Welcome back, Guest
3 members, 221 guests, 0 anonymous users
None of your friends are currently online
DLR and Benefits - My Tips & Experience
Our story started seven years ago. My wife who is from the United States came to the United Kingdom as a visitor and overstayed her visa. Seven years and two children later she was granted Discretionary Leave to Remain for three years.
It's always best to do things the proper way with regards to immigration and not apply outside the rules. We did things the hard way. Of course some people have no choice and have to go through the hardship of what being an illegal immigrant is like while waiting an often long time for a decision from the Home Office. One of the main problems for us was money. Not thinking we were entitled to any child benefits made life a struggle for years until we researched and found out that life did not have to be this difficult
There is also alot of confusion about what benefits and help families can get when one member of a couple is subject to immigration control and the other is not. We have been through the experience and I'd like to give UKresident.com members some pointers on what to do and to have confidence in the benefits system so that it's a little easier to put forward a claim.
Firstly I am British and entitled to claim any benefits my circumstances dictate but my wife is not. This does not mean that we can't claim benefits together. It took us a long time to figure all this out and we have lost thousands of pounds in Tax Credits over the years with the confusion and fear that if we claimed anything, my wife would be deported and so on.
The fact is if only one member of a couple is subject to immigration control and the other is not then both are treated as not being subject to immigration control for Tax Credit purposes. This effectively means they are both legally entitled to put a joint claim in for Tax Credits.
There is also the issue of a National Insurance Number. Even though my wife had no legal right to work, the Department of Work and Pensions are obliged to issue her a NI Number as a joint claimant for Benefits. Normally when a claim for Tax Credits is made the HMRC will automatically set up a NI Number interview for you if you don't have a NI Number, but you must make it clear that you require a NI Number as a benefits claimant, not for working. We were refused twice because of this confusion. So again make it as clear as possible and take plenty of identification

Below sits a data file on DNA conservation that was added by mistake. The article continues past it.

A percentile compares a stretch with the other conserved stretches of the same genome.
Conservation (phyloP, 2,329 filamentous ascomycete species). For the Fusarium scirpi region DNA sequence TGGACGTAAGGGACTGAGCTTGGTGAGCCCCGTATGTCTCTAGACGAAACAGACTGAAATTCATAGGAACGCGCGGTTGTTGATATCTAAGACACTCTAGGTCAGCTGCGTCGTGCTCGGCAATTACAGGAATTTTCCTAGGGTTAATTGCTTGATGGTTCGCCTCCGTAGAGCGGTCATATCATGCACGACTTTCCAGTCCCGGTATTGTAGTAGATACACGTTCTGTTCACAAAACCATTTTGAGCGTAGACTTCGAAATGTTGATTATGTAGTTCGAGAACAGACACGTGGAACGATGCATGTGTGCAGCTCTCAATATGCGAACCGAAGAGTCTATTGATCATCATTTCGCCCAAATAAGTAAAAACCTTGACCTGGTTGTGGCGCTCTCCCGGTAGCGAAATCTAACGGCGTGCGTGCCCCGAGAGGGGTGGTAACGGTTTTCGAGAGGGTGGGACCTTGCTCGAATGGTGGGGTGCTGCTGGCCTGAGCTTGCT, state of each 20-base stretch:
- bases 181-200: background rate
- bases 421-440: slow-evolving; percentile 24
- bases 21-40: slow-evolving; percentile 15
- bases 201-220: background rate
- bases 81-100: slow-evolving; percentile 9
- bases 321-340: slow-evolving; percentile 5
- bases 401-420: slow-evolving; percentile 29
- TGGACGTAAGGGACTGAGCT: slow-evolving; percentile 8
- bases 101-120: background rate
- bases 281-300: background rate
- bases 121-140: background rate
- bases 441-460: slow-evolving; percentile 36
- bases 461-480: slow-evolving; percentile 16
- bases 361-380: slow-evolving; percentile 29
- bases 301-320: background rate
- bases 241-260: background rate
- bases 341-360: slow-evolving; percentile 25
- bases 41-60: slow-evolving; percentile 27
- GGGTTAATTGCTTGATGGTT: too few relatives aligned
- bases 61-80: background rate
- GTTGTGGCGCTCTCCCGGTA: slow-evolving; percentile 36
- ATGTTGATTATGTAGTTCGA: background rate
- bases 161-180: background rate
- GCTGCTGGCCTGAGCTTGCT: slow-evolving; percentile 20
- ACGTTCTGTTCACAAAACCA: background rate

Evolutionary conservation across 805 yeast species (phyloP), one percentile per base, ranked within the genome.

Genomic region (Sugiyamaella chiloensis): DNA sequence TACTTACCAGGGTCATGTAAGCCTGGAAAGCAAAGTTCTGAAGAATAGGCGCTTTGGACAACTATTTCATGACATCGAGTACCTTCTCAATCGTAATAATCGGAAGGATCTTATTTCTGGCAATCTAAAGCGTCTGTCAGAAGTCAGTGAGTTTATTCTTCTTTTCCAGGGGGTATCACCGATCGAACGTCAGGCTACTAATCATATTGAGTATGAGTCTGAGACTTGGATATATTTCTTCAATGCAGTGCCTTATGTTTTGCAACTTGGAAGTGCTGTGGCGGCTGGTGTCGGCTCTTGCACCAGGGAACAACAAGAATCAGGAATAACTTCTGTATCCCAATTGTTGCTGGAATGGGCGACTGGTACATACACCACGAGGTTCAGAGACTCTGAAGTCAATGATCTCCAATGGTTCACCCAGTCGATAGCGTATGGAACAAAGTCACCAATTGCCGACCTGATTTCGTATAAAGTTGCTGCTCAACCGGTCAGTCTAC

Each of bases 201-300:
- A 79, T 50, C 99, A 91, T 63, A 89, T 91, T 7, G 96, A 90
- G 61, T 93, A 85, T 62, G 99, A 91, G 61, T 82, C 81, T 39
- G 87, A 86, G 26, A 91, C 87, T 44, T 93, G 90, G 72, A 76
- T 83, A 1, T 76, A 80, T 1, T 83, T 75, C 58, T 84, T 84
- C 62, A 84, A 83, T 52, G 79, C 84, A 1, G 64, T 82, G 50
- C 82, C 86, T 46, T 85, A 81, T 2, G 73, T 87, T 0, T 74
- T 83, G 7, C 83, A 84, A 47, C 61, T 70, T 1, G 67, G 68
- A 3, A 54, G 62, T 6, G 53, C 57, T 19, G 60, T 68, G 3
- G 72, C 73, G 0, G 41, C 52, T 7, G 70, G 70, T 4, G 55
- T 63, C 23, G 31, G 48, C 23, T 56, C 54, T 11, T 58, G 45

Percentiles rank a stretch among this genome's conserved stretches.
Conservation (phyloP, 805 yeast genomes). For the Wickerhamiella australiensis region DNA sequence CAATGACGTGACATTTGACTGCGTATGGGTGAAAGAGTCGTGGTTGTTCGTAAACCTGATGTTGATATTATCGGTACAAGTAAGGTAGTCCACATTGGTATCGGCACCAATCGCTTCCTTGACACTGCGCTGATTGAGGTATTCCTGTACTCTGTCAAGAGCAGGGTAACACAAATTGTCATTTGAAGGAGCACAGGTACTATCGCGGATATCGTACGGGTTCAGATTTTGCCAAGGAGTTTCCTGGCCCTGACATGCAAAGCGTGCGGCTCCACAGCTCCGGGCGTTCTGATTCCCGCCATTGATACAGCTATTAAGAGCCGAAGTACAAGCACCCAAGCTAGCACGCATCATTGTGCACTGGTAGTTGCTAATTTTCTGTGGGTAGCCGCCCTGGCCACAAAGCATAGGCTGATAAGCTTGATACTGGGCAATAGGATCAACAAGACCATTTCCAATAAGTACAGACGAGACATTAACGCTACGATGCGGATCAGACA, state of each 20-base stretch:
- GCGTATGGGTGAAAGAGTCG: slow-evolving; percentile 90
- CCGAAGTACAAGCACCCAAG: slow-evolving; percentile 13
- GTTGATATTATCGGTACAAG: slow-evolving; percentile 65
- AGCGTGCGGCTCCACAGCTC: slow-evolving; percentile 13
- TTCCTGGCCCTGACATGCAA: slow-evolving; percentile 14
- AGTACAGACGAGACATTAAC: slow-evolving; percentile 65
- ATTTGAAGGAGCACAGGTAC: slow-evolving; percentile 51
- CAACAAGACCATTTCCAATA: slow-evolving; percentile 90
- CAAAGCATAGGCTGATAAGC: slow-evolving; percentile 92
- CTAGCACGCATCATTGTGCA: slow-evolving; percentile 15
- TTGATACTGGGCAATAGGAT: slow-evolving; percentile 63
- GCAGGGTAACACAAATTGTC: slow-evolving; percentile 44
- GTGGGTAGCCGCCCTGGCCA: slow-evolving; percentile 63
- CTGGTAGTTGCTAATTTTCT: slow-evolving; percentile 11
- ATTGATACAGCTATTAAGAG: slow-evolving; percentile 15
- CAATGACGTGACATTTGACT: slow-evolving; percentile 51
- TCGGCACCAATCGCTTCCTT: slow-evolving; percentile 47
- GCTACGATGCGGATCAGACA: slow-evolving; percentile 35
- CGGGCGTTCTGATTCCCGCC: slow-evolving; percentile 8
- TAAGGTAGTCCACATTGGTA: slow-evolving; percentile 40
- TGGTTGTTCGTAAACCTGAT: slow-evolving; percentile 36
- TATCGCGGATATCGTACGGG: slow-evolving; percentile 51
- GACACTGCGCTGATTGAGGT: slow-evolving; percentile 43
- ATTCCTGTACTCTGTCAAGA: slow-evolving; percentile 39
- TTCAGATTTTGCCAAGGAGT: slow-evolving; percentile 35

My advice is to take plenty of paperwork with you to any interviews to prove your identity and be completely honest when asked questions. In my experience, the HMRC and the DWP can be very difficult to work with and some staff are ill trained with regards to immigration matters. There are also some very nice people, so don't be scared just be prepared.
It may take a while and there could be delays with claiming Tax Credits or obtaining a NI Number because of the immigration situation but stay strong and hang it there, it will be worth it in the end.
Useful and Relevant UK Immigration Forum Discussions:
Disclaimer: The views expressed in this article are the author's and not necessarily those of UKresident.com or any entity associated with UKresident.com. This article is not checked for accuracy by any qualified immigration consultant or solicitor either represented on this site or otherwise. We will not be legally responsible for any statement made in this article. If you're going through the UK immigration process we strongly advise that you appoint a UK immigration consultant or immigration solicitor to deal with your case.Array
Find us on Facebook